In other incidents, the plaintiffs claim that those connected to the gangs are given special protection from lawsuits and criminal prosecution in the first place. Here’s how the Appeal describes an incident involving a female officer allegedly associated with the group:
In 2017, according to the lawsuit, Deputy Carrie Robles-Plascencia ran a red light in a patrol vehicle, which left two children dead and their mother seriously injured. The lawsuit alleges that Sheriff Villanueva “buried” an Internal Affairs investigation into the incident because he has a personal relationship with Robles-Plascencia, and she calls Villanueva “dad” and his wife “mom.”
Other harassment lawsuits have also focused on the Banditos. In 2014, for example, a female deputy was given $1.5 million in a settlement after filing a lawsuit claiming that she was harassed by members of the Banditos. The deputy said she was specifically singled out after refusing to go along with their “traditions and initiation rituals” and that she faced retaliation for refusing to give sexual favors to Banditos-affiliated deputies.
The Los Angeles Sheriff’s Department says these groups are fraternal clubs of officers. Their critics disagree.
Critics of officer groups like the Banditos argue that the group builds off a decades-long phenomenon of bad behavior within officer cliques in Los Angeles County.
“The problem is more unique to LASD than their management would like to admit,” Sean Kennedy, a Loyola Law School professor and member of the Sheriff Civilian Oversight Commission, told Witness LA, a local news outlet, in September. “The failure of elected L.A. Sheriffs to do anything affirmative to investigate the internal gangs is likely one of the major reasons that they have persisted for so long.”
There have been other groups before the Banditos, several of them involved in controversial police violence incidents.
In the 1990s, for example, a deputy group called the Lynwood Vikings, described by a California judge as a “neo-Nazi, white supremacist gang,” was responsible for incidents that led to millions being handed out in lawsuit settlements, and was also the subject of a 1991 lawsuit from the NAACP Legal Defense Fund. The case later led to the 1992 Kolts report, which called for station commanders to “root out and punish severely any lingering gang-like behavior by its deputies.”
More than two decades later, one of the Vikings members, a former LASD assistant sheriff named Paul Tanaka, was convicted and sentenced to serve five years in prison in 2016 for conspiracy and obstruction of justice charges following a federal probe into reports of civil rights violations and abuse in the Los Angeles County Jail system.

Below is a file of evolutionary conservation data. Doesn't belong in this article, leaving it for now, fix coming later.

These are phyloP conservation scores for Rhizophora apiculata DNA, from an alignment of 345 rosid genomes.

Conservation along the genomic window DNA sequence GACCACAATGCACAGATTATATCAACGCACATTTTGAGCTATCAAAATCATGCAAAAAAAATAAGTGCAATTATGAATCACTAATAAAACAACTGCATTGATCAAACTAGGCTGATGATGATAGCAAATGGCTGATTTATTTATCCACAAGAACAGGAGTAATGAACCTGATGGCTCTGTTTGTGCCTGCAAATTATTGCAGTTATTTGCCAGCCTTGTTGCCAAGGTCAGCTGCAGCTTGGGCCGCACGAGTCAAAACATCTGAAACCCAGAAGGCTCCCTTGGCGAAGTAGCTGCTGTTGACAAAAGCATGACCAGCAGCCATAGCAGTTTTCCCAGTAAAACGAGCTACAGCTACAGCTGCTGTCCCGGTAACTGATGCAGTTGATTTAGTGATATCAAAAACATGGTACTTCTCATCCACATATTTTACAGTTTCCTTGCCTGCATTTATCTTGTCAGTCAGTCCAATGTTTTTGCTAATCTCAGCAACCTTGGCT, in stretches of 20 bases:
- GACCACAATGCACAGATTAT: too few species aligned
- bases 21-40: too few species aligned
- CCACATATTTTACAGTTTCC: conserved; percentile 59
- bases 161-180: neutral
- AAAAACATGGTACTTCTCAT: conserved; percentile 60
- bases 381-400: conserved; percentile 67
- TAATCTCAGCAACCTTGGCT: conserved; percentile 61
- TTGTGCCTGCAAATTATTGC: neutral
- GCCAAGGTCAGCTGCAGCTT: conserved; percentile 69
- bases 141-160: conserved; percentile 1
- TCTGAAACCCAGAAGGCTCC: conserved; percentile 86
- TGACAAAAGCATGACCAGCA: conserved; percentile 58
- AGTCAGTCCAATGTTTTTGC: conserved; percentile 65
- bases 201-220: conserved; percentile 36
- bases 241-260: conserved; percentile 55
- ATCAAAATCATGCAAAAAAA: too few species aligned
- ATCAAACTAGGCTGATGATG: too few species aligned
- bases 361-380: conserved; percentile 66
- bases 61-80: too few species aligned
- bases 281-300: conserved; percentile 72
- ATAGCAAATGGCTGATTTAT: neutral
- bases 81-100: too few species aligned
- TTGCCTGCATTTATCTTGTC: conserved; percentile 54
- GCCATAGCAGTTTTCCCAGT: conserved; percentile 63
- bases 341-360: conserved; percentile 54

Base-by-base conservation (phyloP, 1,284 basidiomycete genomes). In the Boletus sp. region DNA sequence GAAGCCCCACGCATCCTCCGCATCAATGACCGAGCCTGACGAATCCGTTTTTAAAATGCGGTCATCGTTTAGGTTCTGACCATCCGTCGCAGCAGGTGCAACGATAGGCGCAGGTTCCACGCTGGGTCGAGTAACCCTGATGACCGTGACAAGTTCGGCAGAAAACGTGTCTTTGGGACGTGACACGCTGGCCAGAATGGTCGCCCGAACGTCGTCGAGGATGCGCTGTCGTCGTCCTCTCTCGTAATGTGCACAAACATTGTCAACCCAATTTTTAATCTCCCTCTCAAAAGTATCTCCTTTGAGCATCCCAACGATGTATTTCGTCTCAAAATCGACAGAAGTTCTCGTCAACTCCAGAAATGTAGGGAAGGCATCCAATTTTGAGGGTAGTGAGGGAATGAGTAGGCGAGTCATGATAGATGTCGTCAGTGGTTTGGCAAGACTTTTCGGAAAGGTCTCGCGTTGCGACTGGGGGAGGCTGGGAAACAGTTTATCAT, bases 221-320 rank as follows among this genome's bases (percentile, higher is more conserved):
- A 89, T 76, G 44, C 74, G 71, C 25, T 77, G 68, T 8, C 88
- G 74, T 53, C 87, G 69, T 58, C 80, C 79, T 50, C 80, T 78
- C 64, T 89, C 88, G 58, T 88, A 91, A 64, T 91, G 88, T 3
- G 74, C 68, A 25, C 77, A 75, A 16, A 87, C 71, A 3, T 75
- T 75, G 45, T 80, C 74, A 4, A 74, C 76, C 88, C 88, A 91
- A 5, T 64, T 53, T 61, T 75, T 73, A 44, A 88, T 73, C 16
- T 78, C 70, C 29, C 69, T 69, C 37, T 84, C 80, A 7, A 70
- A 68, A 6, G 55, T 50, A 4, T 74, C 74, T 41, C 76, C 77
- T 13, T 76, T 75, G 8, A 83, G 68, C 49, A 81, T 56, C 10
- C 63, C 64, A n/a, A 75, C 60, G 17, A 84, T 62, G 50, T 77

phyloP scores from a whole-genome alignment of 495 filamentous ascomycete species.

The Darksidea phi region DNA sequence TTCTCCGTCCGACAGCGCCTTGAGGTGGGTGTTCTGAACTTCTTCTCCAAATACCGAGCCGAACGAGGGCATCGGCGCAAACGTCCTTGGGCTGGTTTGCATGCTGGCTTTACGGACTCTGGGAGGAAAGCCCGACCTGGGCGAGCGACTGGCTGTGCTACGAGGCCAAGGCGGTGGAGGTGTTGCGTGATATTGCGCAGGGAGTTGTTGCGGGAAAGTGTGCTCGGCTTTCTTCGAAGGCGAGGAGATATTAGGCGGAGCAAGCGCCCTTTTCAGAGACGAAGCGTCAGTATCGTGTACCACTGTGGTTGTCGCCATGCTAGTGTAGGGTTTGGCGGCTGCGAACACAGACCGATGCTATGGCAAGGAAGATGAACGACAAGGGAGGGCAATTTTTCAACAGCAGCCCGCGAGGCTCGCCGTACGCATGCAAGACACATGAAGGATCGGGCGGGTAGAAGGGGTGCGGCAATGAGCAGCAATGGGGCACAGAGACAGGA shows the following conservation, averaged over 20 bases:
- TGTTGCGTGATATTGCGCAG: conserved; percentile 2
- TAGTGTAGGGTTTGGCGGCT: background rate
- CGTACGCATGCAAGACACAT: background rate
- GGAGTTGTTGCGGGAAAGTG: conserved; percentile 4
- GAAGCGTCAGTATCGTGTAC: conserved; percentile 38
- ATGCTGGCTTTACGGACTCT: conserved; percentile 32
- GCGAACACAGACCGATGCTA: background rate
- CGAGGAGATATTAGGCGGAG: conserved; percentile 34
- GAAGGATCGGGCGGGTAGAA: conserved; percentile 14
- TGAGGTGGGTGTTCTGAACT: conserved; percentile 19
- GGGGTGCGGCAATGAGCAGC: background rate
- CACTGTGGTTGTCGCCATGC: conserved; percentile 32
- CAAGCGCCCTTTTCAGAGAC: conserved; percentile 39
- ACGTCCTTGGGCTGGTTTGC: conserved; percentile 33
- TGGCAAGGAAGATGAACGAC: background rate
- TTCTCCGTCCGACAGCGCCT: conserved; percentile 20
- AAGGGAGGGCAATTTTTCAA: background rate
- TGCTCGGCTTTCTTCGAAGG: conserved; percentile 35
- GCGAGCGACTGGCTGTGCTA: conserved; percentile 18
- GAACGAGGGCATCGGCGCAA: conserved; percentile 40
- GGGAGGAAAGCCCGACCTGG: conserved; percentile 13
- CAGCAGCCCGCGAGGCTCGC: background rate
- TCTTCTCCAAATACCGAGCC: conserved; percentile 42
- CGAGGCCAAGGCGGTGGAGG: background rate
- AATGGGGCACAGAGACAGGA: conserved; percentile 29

Other deputy groups, with names like the “Jump Out Boys,” “Regulators,” and “Grim Reapers” have also been involved in controversial incidents with civilians and other officers. And some cliques, like groups called the “2000 Boys” and “3000 Boys,” have been known to operate out of the county jail. According to a September 2012 report from LA County’s Citizens’ Commission on Jail Violence, the 2000 Boys made assaulting incarcerated men part of recruitment, with the report noting that “a deputy reportedly fractured the orbital bone of a non-combative inmate to ‘earn his ink.’”
And in 2018, the sheriff’s department faced a lawsuit from the family of Donta Taylor, a 31-year-old black man killed by deputies in a 2016 Compton shooting. Taylor’s family argued that the deputies involved in the shooting were part of a violent clique. During a 2018 deposition, one of the deputies, Samuel Aldama, admitted that he shared a tattoo with other officers in the department; the same deputy also said that he had “ill feelings” toward African Americans. The lawsuit was settled in June of this year, with Taylor’s family receiving $7 million.
The actions of the different groups have led critics to argue that the LASD is not doing enough to stop the activity of deputy cliques. But Villanueva, the current sheriff who campaigned in 2018 on a promise to reform the department, says the groups are not actually the problem, instead arguing that the issue is the behavior of individual officers. He’s also said the department can’t do anything about the officer’s shared tattoos, saying that they are protected by the First Amendment.
But some experts, like Kennedy, the Loyola professor, say this is a weak argument. Meanwhile, the eight deputies serving as plaintiffs in the current lawsuit argue that Villanueva is actually enabling the activity that he promised to reform. In recent months, the sheriff has announced a new policy that prohibits LASD deputies from participating in groups that violate the rights of civilians or other deputies. He has also pointed to the fact that several officers have been transferred from the East LA station.
Critics counter that many of these changes were simply the result of organic officer transfers and did not actually aim to dismantle the Banditos.
The new lawsuit seeks to have the department take additional actions to address the deputy cliques in the hope that it will prompt an overhaul of the entire system. But given how these groups have allegedly thrived in LA County for decades, it may take much more than one lawsuit for things to change.
Author: P.R. Lockhart